Indoor air quality and health in two office buildings with different ventilation systems

A. Hedge, T. D. Sterling, E. M. Sterling, C. W. Collett, D. A. Sterling, V. Nie

Research output: Contribution to journalArticle

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Abstract

Measurements of indoor air pollutants were taken in (1) an air conditioned and (2) an adjacent, naturally ventilated office of a public sector organization. Self-administered questionnaires on the work environment and health were distributed to all workers. No differences in concentrations of carbon monoxide, carbon dioxide, ozone, and total oxidants were found between buildings. Concentrations of formaldehyde, volatile organic compounds, and respirable particulates were higher in the air conditioned offices. Symptoms of sleepiness, nasal irritation, concentration difficulties, cold/flu-like symptoms, and eye focusing problems were significantly more prevalent in the air conditioned offices. Symptoms of sleepiness, nasal irritation, concentration more prevalent among women than men. Passive smoking was associated with symptom prevalence, but alcohol, tea, and coffee consumption was unrelated. No significant correlations between pollutant concentrations and symptom prevalence were found, however, recalled reports of leaving work early because of feeling ill were significantly correlated with formaldehyde levels in the air conditioned building.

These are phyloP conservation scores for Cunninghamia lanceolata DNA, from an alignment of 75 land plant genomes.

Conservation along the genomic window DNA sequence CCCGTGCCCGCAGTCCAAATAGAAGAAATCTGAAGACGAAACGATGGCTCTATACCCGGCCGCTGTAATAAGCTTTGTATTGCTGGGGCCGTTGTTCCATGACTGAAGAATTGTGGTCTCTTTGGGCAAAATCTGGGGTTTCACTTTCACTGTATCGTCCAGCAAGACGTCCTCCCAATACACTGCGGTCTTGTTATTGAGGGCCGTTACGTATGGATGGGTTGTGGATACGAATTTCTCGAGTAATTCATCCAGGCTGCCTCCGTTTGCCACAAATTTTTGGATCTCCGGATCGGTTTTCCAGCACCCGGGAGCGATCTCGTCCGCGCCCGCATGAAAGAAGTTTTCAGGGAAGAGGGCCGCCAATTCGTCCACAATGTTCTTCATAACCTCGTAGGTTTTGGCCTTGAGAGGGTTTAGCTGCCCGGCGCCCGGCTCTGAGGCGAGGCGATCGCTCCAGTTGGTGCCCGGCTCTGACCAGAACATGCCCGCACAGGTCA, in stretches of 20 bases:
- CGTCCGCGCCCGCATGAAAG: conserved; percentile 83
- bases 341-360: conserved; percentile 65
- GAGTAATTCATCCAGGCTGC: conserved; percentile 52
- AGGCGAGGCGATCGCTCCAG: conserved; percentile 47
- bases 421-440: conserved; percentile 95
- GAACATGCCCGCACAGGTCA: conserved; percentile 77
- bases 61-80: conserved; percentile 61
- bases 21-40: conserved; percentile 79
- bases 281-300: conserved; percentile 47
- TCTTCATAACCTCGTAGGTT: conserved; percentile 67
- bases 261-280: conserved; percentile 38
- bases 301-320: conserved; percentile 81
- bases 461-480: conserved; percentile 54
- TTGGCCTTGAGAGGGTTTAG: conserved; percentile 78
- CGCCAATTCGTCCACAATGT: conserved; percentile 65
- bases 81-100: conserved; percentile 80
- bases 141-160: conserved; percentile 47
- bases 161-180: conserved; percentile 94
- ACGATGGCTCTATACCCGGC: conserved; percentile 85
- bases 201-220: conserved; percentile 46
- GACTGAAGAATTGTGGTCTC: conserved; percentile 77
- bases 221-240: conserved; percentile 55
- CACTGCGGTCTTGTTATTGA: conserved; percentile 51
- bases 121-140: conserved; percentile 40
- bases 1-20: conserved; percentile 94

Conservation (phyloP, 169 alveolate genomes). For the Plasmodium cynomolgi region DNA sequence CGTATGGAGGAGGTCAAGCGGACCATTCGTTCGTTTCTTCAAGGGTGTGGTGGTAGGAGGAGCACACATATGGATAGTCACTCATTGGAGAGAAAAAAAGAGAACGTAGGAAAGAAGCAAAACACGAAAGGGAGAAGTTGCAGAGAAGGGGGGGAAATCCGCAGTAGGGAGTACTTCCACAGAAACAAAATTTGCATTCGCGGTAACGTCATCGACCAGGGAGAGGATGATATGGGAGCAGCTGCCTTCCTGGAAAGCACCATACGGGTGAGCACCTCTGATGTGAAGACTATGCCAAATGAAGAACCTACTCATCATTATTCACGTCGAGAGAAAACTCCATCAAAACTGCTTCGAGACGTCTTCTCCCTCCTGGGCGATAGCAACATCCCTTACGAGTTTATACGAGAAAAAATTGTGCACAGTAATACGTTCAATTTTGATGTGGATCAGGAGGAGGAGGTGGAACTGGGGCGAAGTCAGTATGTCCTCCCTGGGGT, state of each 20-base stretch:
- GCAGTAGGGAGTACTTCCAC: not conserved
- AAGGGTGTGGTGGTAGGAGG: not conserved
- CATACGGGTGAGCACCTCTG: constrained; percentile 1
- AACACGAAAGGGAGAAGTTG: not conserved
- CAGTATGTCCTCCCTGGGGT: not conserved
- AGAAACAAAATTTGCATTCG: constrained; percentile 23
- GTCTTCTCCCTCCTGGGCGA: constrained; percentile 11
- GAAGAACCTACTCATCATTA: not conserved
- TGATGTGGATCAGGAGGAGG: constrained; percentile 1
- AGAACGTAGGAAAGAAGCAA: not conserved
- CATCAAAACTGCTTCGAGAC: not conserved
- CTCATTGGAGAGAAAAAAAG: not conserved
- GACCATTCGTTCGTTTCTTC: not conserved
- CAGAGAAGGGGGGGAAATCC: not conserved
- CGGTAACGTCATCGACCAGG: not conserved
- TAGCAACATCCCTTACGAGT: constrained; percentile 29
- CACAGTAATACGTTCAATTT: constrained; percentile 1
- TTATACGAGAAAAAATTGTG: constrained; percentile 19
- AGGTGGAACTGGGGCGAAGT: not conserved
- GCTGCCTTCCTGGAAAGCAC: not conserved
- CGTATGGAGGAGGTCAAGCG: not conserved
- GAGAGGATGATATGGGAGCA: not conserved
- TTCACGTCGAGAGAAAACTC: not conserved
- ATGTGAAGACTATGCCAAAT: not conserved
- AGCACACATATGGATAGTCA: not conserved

Original languageEnglish
Pages (from-to)115-128
Number of pages14
JournalEnvironment International
Volume15
Issue number1-6
DOIs
StatePublished - 1989

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    Hedge, A., Sterling, T. D., Sterling, E. M., Collett, C. W., Sterling, D. A., & Nie, V. (1989). Indoor air quality and health in two office buildings with different ventilation systems. Environment International, 15(1-6), 115-128. https://doi.org/10.1016/0160-4120(89)90017-2